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Playing to Your Strengths and Finding Your Voice



As a young composer, I struggled to the point of nearly abandoning music writing altogether because of the fear that I had nothing to add. After some early inspirations and excitement writing orchestral music, I was suddenly overcome by the idea that everything had already been done in music. Why even bother?


Many of my peers seemed unconcerned or unaware of this existential question. I suspect though, that subconsciously they knew they needed to bring something new. I recall many students in composition class rushing to the avant garde techniques made popular by 20th century experimental composers. If you have a music degree or took a music appreciation course you'll likely know the list: flutter tonguing, using instruments in unconventional ways, odd time signatures or mixes of instruments (lute and trombone anyone?), prepared piano, tone rows etc. Why were these students reaching for avant garde techniques instead of just writing something beautiful for goodness' sake? (I'm not saying these techniques are illegitimate but that they are sometimes employed by composers as a short cut to making interesting music.) It's because writing tonal music doesn't feel new or worthwhile anymore, and even if you manage to write something interesting, you can always point to the "greats" who did it better.


It's extremely hard to write beautiful, tonal music that isn't derivative. It's much easier to hide in an atonal, through-composed screeching violin piece that cannot be objectively measured against any real standard than to write something as transparent and vulnerable as a simple piano piece with recognizable themes and a familiar, easy-to-follow form. So if it's hard to write music, and most of it seems to have been done already what choices are left to composers? You, the composer, are what's left. Your voice is what we need.


The Voice

What does it mean to have your own voice as a composer? The real issue isn't "can you do something nobody has ever done before?" All of the influences, interests, abilities that you as a musician uniquely possess already give you the potential to have a distinct voice and add something of value to the world through your art. But that doesn't mean it will happen on its own. How then does one find this elusive voice?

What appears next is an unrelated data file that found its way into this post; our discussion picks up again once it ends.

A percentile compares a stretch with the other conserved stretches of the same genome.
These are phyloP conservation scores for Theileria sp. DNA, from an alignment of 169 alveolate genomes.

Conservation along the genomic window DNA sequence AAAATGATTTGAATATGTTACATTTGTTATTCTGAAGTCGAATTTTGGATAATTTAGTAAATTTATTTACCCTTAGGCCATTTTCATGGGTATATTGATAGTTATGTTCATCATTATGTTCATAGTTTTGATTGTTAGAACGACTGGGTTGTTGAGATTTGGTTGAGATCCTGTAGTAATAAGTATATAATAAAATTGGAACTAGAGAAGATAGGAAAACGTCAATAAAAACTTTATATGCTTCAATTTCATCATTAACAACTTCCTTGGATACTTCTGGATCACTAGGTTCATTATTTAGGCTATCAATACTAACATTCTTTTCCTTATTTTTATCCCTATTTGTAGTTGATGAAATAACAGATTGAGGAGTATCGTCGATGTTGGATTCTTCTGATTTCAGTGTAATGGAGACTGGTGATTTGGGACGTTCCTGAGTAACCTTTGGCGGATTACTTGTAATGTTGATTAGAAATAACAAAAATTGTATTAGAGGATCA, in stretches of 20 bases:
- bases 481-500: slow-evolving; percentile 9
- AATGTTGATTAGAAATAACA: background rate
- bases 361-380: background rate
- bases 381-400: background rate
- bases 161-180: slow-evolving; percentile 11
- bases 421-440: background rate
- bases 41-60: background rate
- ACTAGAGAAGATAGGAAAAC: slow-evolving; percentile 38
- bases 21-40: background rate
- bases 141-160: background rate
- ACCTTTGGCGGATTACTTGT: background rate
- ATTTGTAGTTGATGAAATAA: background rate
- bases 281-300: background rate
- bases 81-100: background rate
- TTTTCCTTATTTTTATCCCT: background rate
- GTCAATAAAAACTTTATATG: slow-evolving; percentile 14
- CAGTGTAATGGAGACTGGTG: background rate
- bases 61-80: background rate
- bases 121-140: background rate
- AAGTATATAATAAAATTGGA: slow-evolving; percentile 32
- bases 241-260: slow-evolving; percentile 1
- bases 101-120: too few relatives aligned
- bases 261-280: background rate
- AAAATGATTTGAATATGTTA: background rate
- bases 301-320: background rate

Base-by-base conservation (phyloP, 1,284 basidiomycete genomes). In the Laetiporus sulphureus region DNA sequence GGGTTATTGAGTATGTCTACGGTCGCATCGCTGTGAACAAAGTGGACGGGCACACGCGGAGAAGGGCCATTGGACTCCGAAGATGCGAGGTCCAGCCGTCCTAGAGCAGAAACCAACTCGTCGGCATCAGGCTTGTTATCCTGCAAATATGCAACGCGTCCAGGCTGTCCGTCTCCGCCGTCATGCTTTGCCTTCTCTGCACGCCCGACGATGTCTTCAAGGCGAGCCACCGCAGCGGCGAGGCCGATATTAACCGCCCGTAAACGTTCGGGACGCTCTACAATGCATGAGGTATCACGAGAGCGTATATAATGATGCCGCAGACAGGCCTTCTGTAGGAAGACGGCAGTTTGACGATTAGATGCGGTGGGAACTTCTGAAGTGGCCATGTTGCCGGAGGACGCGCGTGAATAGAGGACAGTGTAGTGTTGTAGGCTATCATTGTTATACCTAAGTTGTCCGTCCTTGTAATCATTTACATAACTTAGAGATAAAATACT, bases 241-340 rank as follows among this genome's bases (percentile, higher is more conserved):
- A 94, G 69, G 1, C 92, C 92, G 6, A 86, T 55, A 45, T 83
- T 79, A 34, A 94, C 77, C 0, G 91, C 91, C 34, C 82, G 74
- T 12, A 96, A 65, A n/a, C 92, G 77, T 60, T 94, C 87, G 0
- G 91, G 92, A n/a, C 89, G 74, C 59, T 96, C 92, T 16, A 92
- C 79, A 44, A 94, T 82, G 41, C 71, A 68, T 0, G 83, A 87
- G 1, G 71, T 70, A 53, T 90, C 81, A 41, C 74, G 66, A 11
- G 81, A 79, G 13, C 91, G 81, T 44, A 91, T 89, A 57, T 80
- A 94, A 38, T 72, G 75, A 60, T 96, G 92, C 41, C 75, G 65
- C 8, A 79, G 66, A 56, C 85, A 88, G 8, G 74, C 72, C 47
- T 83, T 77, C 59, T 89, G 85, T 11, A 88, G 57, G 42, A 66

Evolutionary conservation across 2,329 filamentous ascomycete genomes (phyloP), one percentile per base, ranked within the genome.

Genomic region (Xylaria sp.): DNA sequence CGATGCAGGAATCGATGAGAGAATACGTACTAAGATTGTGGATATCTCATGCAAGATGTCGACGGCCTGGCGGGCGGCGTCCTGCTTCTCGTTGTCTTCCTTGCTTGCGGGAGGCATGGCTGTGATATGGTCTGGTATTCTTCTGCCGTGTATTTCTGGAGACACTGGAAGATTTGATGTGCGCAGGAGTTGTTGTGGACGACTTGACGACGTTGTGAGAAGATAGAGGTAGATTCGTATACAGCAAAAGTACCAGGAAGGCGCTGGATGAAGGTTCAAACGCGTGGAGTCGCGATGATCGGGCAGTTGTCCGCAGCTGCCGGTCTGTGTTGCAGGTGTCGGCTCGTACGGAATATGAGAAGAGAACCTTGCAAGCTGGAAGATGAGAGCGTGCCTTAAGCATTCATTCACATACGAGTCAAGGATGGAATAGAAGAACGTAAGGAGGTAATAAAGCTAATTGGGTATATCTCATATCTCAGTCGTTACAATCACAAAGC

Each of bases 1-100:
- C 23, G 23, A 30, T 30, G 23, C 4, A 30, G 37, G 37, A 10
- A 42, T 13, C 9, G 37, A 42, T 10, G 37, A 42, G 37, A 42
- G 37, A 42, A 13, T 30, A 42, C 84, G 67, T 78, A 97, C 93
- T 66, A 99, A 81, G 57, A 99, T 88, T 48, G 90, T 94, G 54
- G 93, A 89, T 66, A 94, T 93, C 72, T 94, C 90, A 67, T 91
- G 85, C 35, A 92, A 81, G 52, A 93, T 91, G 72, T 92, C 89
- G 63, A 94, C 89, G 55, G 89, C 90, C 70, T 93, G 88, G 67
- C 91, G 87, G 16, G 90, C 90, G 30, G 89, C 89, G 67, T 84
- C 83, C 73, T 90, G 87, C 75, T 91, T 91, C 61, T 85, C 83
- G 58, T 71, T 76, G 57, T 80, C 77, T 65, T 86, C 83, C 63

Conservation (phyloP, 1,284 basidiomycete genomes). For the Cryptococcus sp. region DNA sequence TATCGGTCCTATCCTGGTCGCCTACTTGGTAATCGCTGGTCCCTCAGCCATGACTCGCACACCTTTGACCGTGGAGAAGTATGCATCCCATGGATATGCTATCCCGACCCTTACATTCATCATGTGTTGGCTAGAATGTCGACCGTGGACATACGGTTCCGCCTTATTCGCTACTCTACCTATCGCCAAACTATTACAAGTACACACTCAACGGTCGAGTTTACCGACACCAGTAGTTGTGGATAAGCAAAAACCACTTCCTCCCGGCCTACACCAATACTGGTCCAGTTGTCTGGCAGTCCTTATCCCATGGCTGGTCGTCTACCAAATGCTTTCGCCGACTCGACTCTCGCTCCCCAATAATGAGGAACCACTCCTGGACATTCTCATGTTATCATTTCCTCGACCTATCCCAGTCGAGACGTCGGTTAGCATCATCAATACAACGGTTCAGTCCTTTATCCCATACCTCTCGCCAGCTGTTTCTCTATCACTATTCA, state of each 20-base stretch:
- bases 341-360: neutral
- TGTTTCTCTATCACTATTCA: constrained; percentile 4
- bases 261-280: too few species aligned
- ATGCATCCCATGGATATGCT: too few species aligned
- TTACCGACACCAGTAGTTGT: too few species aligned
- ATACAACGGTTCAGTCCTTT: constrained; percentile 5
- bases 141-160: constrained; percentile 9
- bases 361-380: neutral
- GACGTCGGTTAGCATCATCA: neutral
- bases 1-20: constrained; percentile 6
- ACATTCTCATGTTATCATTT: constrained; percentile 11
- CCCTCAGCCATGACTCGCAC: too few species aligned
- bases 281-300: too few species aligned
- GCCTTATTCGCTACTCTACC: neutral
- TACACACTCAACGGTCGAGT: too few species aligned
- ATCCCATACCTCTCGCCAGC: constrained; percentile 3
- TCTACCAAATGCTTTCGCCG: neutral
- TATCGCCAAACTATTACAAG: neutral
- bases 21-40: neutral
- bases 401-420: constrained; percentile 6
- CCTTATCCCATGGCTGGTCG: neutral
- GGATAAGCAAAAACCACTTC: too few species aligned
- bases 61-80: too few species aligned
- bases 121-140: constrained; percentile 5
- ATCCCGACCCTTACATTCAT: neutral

Finding your voice means creating a style all your own. But that style can still exist within the borders of a well-defined genre. Nearly any band you can think of is part of a recognizable genre and yet they each have a unique musical sound. One key to finding your own is thinking about what you are already good at. What do you do well musically? Perhaps you are good at arpeggios on your instrument, or writing thoughtful, evocative lyrics, or maybe coming up with memorable or surprising melodies. In short, find your strengths and use them to your compositional advantage.


Another pointer to your musical voice is considering what you love in music. What are the frisson moments you have experienced listening to music? What has given you goosebumps or made you cry? Figure out what is happening musically in those moments and try employing those techniques in your own music. Of course, this can seem like a gimmick at first, but with practice you can learn how to utilize these tools in a compelling way that doesn't sound forced.


Finally, and possibly the most important way to find your voice, is to write an abundance of music. Stop trying to craft the one perfect piece and just write ten pieces this weekend. These will be sketches, not fully developed pieces. But what you learn from this process will be invaluable. After you write 50 or 100 pieces you will start to hear commonalities. You can tailor this though. It doesn't mean your stuck doing what you have always done. You will likely find tendencies that you don't like. Change them. Grow them. Listen to others and how they manipulate similar musical scenarios. You're not copying, you're learning by example. This is what all artists in every genre have done since the beginning of time. You look to the past and build on that foundation in your own way.


Put simply, your voice consists of your most deeply held musical opinions. Let those shine. One thing my peers in college had, the ones who used those strange techniques, is boldness. Be gutsy, then balance that with good taste. It may take you years to finally arrive at a voice you are happy with. You may change it again many times throughout your life, but never settle for merely copying the latest trends. Learn from them and make them your own.


I may not have it in me to create a new genre of music or to have a voice so distinct that it attracts millions of listeners. Still, I have something to say and so do you. By writing music with your own voice you're expressing yourself and your opinions about what is worthwhile, and someone else in the world will hear it and be glad you did.

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